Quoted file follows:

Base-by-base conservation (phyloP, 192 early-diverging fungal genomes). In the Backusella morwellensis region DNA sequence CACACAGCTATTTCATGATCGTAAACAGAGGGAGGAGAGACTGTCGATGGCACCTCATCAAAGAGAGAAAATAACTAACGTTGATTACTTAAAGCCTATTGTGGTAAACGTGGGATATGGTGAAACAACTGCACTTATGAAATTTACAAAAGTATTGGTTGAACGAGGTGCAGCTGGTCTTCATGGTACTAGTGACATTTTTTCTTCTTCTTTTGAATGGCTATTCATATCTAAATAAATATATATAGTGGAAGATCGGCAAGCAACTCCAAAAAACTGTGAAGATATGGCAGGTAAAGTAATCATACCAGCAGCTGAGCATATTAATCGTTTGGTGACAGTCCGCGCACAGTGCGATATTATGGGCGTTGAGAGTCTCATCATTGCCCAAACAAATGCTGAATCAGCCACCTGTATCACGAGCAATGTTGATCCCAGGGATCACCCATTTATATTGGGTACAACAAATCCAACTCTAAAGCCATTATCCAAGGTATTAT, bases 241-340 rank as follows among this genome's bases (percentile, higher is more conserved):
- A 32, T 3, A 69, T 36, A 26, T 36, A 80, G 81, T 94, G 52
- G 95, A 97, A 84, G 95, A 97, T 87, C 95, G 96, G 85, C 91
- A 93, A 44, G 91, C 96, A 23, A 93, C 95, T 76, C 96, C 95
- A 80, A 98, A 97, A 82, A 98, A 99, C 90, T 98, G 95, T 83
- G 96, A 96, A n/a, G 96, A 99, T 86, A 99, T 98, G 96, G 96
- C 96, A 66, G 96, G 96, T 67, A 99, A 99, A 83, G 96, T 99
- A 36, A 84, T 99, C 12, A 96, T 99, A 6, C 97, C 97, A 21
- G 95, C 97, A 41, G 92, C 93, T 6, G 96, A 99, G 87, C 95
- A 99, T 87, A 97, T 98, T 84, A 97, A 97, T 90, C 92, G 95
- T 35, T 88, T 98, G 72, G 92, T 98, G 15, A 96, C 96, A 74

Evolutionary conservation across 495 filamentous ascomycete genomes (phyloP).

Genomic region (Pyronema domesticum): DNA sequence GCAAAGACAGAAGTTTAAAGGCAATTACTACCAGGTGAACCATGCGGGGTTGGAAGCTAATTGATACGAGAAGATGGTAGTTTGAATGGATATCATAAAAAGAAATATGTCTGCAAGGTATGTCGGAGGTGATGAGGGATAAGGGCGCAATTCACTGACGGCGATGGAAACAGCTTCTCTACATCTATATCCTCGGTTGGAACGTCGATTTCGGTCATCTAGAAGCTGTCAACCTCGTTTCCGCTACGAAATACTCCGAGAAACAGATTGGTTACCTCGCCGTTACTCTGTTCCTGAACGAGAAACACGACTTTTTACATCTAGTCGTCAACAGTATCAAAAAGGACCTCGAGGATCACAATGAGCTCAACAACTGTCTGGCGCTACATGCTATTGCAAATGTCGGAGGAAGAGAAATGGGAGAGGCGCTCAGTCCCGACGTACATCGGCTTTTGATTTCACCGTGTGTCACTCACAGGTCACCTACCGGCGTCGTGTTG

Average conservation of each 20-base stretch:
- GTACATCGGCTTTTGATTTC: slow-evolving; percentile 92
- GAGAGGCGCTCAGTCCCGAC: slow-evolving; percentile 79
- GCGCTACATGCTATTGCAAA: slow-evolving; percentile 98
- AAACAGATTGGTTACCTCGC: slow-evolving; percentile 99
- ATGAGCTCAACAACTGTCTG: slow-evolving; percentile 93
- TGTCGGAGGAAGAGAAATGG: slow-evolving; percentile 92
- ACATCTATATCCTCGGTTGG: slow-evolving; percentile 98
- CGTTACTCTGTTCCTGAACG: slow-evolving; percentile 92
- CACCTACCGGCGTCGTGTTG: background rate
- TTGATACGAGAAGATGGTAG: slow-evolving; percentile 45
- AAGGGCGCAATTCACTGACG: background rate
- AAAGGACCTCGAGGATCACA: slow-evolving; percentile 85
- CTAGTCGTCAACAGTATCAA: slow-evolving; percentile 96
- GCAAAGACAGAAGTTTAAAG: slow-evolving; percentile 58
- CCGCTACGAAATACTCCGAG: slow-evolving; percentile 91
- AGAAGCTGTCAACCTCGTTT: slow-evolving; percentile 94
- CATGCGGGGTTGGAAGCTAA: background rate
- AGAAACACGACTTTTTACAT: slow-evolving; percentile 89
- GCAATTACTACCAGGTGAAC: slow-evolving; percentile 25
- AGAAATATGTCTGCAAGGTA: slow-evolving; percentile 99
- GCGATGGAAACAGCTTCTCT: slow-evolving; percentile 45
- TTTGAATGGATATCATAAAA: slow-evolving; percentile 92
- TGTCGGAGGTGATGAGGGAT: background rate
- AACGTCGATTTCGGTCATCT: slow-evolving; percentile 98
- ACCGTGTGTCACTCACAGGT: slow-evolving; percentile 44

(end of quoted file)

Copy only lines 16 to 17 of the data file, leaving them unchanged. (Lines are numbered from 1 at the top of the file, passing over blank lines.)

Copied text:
- GAGAGGCGCTCAGTCCCGAC: slow-evolving; percentile 79
- GCGCTACATGCTATTGCAAA: slow-evolving; percentile 98